Whitfield County Animal Shelter receives $3,000 grant for sterilization of pets

Kevin Tankersley, right, of the Whitfield County Animal Shelter is shown with Georgia Department of Agriculture officials Gary W. Black, center, and Mark Murrah after the local shelter received a $3,000 grant to be used for the sterilization of pets.

Taking care of a pet can be rough on a person's budget sometimes.

That's why Whitfield County Animal Shelter Director Diane Franklin was excited when the shelter received a $3,000 grant this week to help pay for spaying and neutering local animals.

"We'd like to stretch these funds as far as we can," Franklin said. "Those residents who can't afford to sterilize their pets, we would really like to help them out."

To find out more about how to apply for the funds, call the animal shelter at (706) 278-2018.

"Local communities often have citizens who are burdened by the high costs of having their pets spayed or neutered," Georgia Department of Agriculture Commissioner Gary W. Black said. "This grant program does a wonderful job in targeting these communities all across Georgia in an effort to aid them as they strive to keep strays off the street and control the animal population in a humane manner."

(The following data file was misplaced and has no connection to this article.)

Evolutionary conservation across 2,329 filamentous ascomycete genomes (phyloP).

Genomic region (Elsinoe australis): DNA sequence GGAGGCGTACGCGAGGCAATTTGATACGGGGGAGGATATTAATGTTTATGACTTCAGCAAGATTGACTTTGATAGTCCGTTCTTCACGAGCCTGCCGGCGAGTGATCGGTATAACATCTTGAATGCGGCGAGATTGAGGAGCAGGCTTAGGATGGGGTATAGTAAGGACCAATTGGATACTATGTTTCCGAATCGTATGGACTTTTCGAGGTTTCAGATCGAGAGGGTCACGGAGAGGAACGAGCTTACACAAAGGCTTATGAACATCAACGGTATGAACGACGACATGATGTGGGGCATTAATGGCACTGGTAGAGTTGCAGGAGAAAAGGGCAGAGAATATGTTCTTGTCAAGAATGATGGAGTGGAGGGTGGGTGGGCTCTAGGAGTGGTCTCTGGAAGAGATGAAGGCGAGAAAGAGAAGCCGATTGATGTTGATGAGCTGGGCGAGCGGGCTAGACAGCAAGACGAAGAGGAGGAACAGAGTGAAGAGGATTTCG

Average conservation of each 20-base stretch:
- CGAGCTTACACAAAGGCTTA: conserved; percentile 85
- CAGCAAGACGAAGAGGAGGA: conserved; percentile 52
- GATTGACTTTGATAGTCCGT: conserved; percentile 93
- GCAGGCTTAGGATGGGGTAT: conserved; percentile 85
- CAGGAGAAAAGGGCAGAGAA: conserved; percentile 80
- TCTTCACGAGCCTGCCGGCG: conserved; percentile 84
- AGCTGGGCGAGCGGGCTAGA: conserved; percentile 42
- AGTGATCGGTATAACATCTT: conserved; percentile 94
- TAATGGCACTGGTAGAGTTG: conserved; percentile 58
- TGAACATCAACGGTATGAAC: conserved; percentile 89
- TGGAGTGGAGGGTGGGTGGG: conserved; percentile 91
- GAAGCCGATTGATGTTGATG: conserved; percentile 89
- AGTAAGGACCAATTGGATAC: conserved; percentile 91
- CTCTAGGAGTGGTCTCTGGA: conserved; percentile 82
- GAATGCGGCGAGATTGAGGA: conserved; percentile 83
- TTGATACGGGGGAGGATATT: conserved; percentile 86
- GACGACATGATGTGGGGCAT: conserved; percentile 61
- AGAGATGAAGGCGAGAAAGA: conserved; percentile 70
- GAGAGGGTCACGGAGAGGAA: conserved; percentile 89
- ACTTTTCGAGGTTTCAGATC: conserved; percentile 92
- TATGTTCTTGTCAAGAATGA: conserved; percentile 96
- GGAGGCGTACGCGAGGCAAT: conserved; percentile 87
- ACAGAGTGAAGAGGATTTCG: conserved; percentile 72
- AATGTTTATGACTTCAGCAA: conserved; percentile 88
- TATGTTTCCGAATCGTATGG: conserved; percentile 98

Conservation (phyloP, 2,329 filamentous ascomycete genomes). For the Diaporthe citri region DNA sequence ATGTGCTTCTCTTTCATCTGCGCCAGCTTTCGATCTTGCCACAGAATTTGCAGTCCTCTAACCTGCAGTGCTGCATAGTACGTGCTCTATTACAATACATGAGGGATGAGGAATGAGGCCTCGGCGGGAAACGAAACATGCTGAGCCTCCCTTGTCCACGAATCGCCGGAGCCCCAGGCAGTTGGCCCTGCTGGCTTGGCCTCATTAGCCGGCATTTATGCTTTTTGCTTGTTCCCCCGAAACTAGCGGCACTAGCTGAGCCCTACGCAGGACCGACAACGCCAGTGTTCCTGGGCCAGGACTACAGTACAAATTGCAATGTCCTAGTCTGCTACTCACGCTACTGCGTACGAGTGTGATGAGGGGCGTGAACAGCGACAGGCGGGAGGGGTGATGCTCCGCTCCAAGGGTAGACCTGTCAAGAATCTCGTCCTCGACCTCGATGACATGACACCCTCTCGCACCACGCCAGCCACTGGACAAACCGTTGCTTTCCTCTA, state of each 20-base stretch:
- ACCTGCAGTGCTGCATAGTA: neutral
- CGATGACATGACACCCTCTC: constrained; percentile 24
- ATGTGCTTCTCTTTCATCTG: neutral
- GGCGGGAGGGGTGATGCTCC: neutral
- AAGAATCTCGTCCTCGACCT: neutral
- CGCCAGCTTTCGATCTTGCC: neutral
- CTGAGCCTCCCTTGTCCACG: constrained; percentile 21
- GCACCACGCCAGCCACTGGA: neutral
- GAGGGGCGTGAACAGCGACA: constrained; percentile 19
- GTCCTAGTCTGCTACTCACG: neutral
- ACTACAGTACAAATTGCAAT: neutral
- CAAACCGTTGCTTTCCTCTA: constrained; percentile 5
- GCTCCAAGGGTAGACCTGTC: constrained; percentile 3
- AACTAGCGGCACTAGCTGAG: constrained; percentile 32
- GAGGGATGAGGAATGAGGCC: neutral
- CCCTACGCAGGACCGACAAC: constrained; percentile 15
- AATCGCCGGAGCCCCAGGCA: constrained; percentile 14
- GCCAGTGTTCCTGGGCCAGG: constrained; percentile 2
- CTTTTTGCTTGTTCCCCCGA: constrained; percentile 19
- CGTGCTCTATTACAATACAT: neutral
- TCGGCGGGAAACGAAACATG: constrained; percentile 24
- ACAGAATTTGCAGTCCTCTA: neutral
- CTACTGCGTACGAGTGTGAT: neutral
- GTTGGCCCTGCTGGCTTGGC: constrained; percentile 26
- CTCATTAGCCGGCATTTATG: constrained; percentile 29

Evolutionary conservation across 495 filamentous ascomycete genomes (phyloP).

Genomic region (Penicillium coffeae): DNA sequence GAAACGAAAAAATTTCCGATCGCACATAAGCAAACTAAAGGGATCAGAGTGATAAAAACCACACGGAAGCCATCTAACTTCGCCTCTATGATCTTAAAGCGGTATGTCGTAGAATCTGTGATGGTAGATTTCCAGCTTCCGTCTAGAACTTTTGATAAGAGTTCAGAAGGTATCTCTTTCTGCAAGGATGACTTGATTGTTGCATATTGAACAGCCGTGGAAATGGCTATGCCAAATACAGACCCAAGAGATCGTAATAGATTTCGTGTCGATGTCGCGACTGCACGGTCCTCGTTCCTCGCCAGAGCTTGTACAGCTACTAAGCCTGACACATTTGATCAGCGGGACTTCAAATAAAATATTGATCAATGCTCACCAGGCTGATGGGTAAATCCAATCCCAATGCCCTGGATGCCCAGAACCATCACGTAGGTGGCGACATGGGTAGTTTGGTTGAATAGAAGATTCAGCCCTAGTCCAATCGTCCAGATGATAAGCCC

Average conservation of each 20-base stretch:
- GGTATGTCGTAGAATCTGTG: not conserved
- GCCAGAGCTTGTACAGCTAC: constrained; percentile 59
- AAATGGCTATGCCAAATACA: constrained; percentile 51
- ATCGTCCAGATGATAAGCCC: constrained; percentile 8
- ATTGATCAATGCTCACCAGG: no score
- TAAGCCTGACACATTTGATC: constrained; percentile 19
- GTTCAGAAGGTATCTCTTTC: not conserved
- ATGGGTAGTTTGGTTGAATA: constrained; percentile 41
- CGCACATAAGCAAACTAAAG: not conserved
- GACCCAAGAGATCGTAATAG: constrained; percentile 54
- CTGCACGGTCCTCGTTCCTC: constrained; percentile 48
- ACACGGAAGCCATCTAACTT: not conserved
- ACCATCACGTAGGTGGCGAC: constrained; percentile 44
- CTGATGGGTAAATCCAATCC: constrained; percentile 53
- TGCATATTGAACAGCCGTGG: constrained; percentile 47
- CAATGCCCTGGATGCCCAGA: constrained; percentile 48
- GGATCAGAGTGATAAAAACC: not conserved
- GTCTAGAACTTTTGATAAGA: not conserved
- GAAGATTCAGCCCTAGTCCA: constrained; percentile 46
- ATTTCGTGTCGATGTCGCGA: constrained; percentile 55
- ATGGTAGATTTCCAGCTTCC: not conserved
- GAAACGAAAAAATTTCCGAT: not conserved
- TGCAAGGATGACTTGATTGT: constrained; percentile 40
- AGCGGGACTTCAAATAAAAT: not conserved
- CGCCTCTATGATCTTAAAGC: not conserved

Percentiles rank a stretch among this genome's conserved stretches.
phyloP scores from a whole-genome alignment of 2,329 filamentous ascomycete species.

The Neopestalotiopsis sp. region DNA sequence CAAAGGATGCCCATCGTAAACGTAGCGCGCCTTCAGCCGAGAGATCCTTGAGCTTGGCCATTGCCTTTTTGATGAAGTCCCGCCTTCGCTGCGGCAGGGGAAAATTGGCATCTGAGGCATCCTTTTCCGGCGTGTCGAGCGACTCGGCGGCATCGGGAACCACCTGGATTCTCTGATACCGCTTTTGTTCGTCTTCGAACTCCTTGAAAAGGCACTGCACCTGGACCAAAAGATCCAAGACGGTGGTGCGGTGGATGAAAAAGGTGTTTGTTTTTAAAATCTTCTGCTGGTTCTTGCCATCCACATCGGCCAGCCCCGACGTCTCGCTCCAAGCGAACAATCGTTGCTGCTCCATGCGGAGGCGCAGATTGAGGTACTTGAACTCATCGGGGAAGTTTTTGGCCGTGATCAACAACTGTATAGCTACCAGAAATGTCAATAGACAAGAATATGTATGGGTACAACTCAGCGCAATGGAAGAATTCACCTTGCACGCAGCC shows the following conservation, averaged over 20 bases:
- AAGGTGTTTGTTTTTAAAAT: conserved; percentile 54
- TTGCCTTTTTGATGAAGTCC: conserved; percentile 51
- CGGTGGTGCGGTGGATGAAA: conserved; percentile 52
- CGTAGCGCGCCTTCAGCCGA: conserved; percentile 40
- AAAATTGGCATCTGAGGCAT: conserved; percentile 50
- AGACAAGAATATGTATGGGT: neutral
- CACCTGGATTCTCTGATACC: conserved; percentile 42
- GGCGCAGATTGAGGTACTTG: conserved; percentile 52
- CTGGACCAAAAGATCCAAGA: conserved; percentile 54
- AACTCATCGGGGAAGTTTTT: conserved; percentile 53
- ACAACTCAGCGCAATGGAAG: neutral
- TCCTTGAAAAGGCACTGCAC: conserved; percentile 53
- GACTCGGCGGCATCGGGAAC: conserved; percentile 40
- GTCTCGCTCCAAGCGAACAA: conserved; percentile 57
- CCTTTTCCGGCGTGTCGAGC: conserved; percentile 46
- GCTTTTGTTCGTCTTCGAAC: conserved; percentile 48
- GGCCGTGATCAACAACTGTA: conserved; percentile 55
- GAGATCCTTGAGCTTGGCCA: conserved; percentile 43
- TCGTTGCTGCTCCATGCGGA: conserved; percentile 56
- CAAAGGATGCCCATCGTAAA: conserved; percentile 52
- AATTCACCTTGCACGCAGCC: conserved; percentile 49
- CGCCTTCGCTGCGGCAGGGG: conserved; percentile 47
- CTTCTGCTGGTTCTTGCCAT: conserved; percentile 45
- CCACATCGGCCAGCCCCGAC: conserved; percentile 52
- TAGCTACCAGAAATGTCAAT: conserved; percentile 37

Black said this is the fourth set of grants to be issued through the Dog and Cat Sterilization Program, which is funded by the purchase of the Dog and Cat Sterilization Auto Tag, income tax checkoff and direct contributions to the program.

Since its inception, the Dog and Cat Sterilization Program has been used to sexually alter more than 100,000 companion animals. The future of the program is now much more optimistic, according to Black, thanks to the restoration of full funding during the 2018 legislative session. As it stands now, $19 from the $25 purchase of a new plate and $20 of the $25 renewal is appropriated toward the program.

Black announced Monday the issuance of $425,000 in grants through the program, with 71 state-licensed animal shelters and animal rescue organizations being awarded the funds.

Grants range from $2,500 to $140,000 and were awarded based on the highest priority after considering factors such as targeting of important animal populations, ability to increase surgery numbers, cost-benefit ratio, record of grant applicant and sustainability, Black said.

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